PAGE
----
The opacification layer 16 has a transmission density of at least about 0.2 and, preferably, at least about 1.0. Unlike other prior art layers, it is capable not only of reflecting light but also of adhering to a printable substate when subjected to a temperature in the range of from about 150 to about 400 degrees Celsius. Applicants are not aware of any other opacification layer in the prior art of thermal ribbons which advantageously combines these functions.

The advantages of applicants' thermal ribbon 10 can readily be demonstrated by using the methodology of A.S.T.M. Standard Test D2805-96A. Rather than coating over a black and white substrate by hand draw down, as described in A.S.T.M. D2805-96A, the layers on the thermal transfer ribbon substrate 12 opposite to the coating 20 are printed onto those substrates by a thermal transfer printer. Printers such as the 14φxiII (Zebra Technologies Corporation, Vernon Hills, Ill.), Edge or Edge II (Gerber Scientific Inc., South Windsor, Conn.), or the CB416 (TEC) can be used. The black and white substrates that are printed and measured can be cast or calendared vinyls, such as Mac Tac 9800, or Scotchcal 220 (available from the Minnesota Mining and Manufacturing Company of St. Paul, Minn.). The measurements and calculations are then carried out in accordance with the A.S.T.M. test. In the examples set forth in this specification, a Zebra 14φxiII printer, Scotchcal 220 matte vinyls and a DCI Spectra flash SF600 were used. If one calculates the contrast ratio of the printable substrate produced by the thermal ribbon 10 of this invention in accordance with the method of such A.S.T.M. test, it will be discovered that such contrast ratio is always at least 90 percent.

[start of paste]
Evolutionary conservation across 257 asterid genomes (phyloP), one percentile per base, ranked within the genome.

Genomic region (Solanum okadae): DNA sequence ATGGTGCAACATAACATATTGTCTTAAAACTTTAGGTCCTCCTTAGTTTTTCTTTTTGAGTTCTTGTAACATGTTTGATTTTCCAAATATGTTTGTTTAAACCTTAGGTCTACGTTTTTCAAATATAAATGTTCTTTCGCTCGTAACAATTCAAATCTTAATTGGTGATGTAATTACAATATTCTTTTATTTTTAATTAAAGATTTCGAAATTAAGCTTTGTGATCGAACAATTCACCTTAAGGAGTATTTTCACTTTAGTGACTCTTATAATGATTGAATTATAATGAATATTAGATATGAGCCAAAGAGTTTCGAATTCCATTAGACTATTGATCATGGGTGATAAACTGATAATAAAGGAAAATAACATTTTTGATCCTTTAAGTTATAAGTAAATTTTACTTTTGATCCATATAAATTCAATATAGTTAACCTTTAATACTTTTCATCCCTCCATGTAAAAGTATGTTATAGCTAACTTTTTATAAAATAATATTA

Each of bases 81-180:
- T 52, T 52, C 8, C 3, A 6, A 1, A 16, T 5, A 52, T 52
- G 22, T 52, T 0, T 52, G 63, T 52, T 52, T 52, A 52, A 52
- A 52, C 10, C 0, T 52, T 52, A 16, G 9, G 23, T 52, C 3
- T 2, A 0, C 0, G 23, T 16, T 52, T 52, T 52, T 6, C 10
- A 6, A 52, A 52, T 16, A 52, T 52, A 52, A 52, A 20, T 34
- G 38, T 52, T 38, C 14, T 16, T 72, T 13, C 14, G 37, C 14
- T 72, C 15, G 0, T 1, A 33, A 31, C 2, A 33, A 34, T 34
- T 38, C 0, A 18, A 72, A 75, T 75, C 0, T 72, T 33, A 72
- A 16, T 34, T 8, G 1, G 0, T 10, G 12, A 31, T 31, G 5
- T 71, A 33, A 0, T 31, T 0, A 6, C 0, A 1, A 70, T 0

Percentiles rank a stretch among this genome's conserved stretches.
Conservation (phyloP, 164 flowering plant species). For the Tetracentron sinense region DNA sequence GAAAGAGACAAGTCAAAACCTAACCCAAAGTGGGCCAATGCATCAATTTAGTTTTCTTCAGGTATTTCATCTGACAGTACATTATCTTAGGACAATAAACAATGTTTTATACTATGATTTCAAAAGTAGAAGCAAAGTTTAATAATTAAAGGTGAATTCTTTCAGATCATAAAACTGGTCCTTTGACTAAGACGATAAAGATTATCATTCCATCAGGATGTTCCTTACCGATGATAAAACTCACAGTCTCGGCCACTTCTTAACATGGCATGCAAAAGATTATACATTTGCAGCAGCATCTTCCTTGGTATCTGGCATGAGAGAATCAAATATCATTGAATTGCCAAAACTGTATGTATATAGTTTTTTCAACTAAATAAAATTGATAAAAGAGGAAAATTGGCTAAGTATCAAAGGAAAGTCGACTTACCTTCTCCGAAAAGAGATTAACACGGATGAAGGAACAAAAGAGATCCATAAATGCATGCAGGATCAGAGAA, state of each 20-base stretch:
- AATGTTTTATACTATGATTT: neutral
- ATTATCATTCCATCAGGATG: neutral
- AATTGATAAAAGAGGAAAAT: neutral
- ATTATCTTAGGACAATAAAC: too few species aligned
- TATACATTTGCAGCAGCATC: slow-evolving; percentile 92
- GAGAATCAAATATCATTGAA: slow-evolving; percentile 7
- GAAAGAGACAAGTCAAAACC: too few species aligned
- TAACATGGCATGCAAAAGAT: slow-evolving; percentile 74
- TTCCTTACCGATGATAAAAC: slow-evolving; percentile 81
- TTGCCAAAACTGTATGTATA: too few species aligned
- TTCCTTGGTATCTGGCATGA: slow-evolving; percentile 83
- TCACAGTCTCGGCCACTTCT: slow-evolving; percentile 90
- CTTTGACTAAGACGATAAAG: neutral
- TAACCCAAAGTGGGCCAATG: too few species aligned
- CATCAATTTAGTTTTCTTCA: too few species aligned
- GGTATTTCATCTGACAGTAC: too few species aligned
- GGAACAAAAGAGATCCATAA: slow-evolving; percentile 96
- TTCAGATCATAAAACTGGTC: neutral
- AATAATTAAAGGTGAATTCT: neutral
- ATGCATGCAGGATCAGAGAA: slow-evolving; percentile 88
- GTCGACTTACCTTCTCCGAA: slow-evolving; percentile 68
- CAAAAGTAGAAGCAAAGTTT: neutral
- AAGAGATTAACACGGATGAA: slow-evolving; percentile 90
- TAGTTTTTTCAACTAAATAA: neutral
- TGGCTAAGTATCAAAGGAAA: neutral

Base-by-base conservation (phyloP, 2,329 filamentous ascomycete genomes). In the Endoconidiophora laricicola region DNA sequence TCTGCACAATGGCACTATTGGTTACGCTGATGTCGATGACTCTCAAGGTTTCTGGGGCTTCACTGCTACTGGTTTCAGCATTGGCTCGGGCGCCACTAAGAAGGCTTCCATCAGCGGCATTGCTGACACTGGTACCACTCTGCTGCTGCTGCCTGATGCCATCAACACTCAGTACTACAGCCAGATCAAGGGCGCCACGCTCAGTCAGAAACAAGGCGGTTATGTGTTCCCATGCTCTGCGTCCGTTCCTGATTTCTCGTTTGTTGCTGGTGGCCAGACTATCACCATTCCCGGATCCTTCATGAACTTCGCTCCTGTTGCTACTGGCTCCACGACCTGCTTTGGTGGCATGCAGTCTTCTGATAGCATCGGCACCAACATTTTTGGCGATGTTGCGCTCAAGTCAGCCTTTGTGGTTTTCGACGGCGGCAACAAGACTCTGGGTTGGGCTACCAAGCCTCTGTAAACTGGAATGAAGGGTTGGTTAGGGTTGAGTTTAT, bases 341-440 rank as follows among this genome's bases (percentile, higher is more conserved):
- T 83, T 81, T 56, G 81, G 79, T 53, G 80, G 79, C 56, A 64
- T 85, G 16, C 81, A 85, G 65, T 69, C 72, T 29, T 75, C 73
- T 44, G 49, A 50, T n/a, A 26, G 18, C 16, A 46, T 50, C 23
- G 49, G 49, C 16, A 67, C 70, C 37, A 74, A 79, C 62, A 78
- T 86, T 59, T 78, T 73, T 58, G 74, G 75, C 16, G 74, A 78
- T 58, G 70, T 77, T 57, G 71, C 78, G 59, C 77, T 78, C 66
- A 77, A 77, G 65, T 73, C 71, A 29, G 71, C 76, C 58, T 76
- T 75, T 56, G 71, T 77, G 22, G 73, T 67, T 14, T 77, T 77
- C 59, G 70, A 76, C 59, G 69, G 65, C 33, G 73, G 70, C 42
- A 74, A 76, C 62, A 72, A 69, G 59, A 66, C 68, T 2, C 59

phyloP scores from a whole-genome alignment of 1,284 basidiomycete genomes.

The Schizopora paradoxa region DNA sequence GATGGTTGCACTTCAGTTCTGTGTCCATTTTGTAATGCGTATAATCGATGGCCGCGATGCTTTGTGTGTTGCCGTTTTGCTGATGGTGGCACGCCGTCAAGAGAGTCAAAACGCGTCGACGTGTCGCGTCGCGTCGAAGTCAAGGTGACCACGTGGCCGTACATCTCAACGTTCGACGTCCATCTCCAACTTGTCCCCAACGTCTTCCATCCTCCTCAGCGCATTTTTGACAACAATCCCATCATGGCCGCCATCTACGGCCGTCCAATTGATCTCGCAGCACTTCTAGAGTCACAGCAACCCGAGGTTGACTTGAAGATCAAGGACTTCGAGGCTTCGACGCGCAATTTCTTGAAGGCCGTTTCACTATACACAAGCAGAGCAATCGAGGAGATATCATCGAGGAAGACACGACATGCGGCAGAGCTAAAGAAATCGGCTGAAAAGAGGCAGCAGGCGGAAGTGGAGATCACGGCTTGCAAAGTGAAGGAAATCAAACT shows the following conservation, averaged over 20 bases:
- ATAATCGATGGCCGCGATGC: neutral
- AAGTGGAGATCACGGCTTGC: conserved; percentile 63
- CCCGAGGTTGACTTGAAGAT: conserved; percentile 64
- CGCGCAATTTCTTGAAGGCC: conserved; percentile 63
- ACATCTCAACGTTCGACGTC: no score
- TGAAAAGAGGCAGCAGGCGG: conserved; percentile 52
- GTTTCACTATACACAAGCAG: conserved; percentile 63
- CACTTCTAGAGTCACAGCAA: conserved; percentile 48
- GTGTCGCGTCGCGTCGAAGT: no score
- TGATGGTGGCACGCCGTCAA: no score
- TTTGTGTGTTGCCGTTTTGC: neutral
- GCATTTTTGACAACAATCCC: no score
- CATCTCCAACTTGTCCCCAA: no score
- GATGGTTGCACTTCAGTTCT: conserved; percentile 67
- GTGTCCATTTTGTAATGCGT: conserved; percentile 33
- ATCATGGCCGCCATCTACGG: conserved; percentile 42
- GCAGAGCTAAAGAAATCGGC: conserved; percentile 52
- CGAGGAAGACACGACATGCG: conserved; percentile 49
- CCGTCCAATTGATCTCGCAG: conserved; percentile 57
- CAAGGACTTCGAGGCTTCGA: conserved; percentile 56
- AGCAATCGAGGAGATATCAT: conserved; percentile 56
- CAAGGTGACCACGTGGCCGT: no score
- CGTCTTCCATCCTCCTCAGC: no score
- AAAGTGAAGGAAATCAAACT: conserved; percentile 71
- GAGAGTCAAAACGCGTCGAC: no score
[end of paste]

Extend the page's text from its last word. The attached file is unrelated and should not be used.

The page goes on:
FIG. 5 is a sectional view of layered thermal ribbon 64 comprised of adjacent layers 14 and 16. As will be apparent, the ribbon 64 is moving in the direction of arrow 66; thus, the printable surface contacts opacification layer 16 first and pigmented layer 14 second. In one embodiment, not shown, the printable substrate is wrapped around a platen drum which allows re-registration of the sequential printing passes.

FIG. 6 is a schematic representation of a two-station thermal transfer printer 70 which is comprised of print heads 72 and 74, platen rollers 76 and 78, ribbon supply spools 80 and 82, ribbon rewind spools 84 and 86, ribbons 88 and 90, and means for rotating spools 76, 78, 80, 82, 84, and 86 (not shown). The printable substrate (not shown) is fed in the direction of arrow 92. It first contacts opacification layer 16 on ribbon 88, and then it contacts pigmented layer 14 on ribbon 90.

Another Preferred Embodiment of the Invention

In the embodiment depicted in FIGS. 7 and 8, the coatings on the side of substrate 12 opposite the coated layer 20 are comprised of from about 0.5 to about 20 weight percent of glass particles. Applicants have discovered that the use of such glass particles unexpectedly allows one to obtain the desired degree of opacity without either having to endure chalkiness of unduly heavy pigment layers.

The glass used in this thermal ribbon may be substantially any glass. Thus, e.g., one may use glass frit, soda lime glass, borosilicate glass, metallized glass particles, fiberglass, etc.